Don't worry, I didn't have to rip my sweater back to the beginning, I just needed a knitting image to go with the post title.
Part 1: The rut. Being in it. Etc.
When you fall out of the habit of making things, sometimes the smallest stumbling blocks seem insurmountable. You take a short pause, get stopped up or stuck... and then somehow it's months later and you can't remember where you keep the extra bobbins or where your elastics are or how the hell to do a wrap and turn.
By you, I mean of course, me.
It's been a long time now — nearly four months — since I mentioned I was struggling on a few fronts that were keeping me from crafting: Struggling with my daughter's life-threatening food allergies and debilitating severe chronic eczema. Struggling with a strict budget. Struggling with lack of sleep (due to afore-mentioned toddler eczema).
At the time I hoped it was all temporary, and in a month or so I'd have it sorted. But bad turned into worse, and temporary into never-ending. I'm afraid I even stopped reading all your wonderful blogs because it hurt too much to feel so behind and so out of the sewing and knitting loop.
On top of the above-mentioned, the minute my sweet girl started preschool, she (predictably) began catching every cold virus known to humankind. She'd get minor sniffles and a cough and be better in a few days... but between my sleep-deprivation and my own seasonal allergies, I began getting repeatedly seriously sick. Not cold sick, but fever and chills and fatigue and aches sick for weeks on end. I'd get well for a few days, begin to get back on my feet, try to catch up on my life and work and chores... and then the whole cycle would start again.
So. How does this relate to "knitting therapy"?
Part 2: The knitter on the subway.
Recently I was trying to keep my eyes open on the subway train after yet another horrible sleepless night of trying to soothe my daughter as she cried and itched and scratched from head to toe from her severe eczema. I was feeling pretty distraught and sorry for myself, and just generally glum and anxious and worried and tired. I was worried that the latest expensive time-intensive eczema treatment regimen would just be another bust. I was tired of all the well-meaning advice and comments from strangers on the street alarmed by the cracked, flaking, inflamed, infected red rash covering her face ("What's wrong with her face?" "Have you tried Vaseline?" etc.) I worried that I had distanced myself from my friends, and that the people around me that I hadn't pushed away were probably sick of hearing about nothing but my little girl's food allergies and eczema. I worried that the slight sore throat I had was a harbinger of yet another miserable few weeks of illness.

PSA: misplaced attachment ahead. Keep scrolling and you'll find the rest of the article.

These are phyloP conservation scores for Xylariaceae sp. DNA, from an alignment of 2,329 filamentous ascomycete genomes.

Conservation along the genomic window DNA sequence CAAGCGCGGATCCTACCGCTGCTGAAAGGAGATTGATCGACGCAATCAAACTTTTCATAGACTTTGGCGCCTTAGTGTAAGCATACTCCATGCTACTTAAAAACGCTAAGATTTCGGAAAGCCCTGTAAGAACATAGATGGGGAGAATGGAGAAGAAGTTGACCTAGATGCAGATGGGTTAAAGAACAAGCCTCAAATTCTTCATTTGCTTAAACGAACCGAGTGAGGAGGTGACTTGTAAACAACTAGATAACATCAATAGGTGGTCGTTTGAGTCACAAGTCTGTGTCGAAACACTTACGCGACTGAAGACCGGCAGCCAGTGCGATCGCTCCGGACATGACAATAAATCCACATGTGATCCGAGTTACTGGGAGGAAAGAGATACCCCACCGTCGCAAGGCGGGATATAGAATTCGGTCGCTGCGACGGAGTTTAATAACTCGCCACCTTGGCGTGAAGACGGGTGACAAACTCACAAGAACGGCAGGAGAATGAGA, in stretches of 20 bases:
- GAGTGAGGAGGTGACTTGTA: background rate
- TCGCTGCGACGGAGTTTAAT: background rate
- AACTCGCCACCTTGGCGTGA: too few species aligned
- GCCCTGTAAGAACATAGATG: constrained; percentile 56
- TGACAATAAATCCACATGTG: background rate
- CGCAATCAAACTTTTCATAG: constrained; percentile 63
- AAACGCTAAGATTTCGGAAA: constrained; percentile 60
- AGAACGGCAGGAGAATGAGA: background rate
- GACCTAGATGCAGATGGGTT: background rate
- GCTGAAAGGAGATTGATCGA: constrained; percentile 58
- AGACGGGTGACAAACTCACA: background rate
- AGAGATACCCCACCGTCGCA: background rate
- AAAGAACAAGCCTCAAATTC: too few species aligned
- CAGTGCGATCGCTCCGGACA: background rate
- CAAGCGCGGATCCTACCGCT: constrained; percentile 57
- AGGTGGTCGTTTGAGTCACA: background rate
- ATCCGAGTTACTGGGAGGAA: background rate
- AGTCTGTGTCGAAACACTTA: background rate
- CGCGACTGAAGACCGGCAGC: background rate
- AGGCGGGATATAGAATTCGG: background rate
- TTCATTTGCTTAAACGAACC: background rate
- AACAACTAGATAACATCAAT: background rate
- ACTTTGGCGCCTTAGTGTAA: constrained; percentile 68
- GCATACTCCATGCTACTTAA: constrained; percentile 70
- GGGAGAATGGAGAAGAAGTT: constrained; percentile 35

Across from me on the subway there was a knitter. I found myself watching her calmly click-clacking her needles, working her way stitch by stitch through a thick wooly gray — scarf? sweater? it was unclear. I have no idea what was going through her mind, but she seemed utterly relaxed and absorbed in her work.
And I remembered my soft chartreuse merino Georgina cardigan, the one I had near-finished in September.
I realized the only thing that had kept me from moving to the next stage was that I just hadn't taken the time to search for the size 6 double-pointed needles I needed to pick up and knit the sleeves.
I didn't get around to searching out the needles just yet — I barely felt capable of putting my clothes on the right way front in the mornings – but I felt a tickling at the back of my brain.
Then I was watching an online webinar about the latest advances in managing pediatric eczema (yes, that's how I occupy myself these days) ... and the doctor presenting mentioned that they had some success in teaching children to keep their hands busy with knitting as a way of distracting them and calming them and stopping them from scratching their rashes and infections. As a kind of meditation.
Part 3: Digging out the DPNs.
It still took me a while. But, a few mornings later, while my husband packed me a lunch and got my daughter dressed, I found a few moments to rummage through my knitting drawers and find my size 6 wooden DPNs.
I began to knit again on my lunch break (I didn't want to mess with DPNs and short rows and lace and picking up stitches all at once on a crowded subway). It came back to me — mostly, though I had to look up tutorials on short rows and even which direction a yarn over is supposed to go (really). And I can't describe the feeling of relief and calm that came over me — even amidst the sleep deprivation and anxiety and worry for my sweet little girl — as the soft wool fed through my fingers and I clicked the needles back and forth.
Anyway. The title of this post is a bit of a joke, but a bit not. When you're really low, there is something to be said for the calm that comes from making things with your own hands, with doing something that is just complicated enough to absorb most of your attention, but not so much your mind can't wander a bit or you can't speak.
Part 4: Relearning the habit.
I really miss you all (am I still in your feed readers?) though I can't make any promises that I'll be back at active sewing or blogging or even blog-reading any time soon. But I no longer feel totally interrupted in my crafting, and maybe I can relearn the habit of never not making things, even in the small moments I have available to me.
On another front... my daughter's eczema has been so frighteningly bad lately that I couldn't possibly show any photos of her sweet little face here. But today, a new regimen we've been trying has been having some tentatively positive results... and we were actually able to take a family holiday photo. This is a huge deal.
Thanks for listening!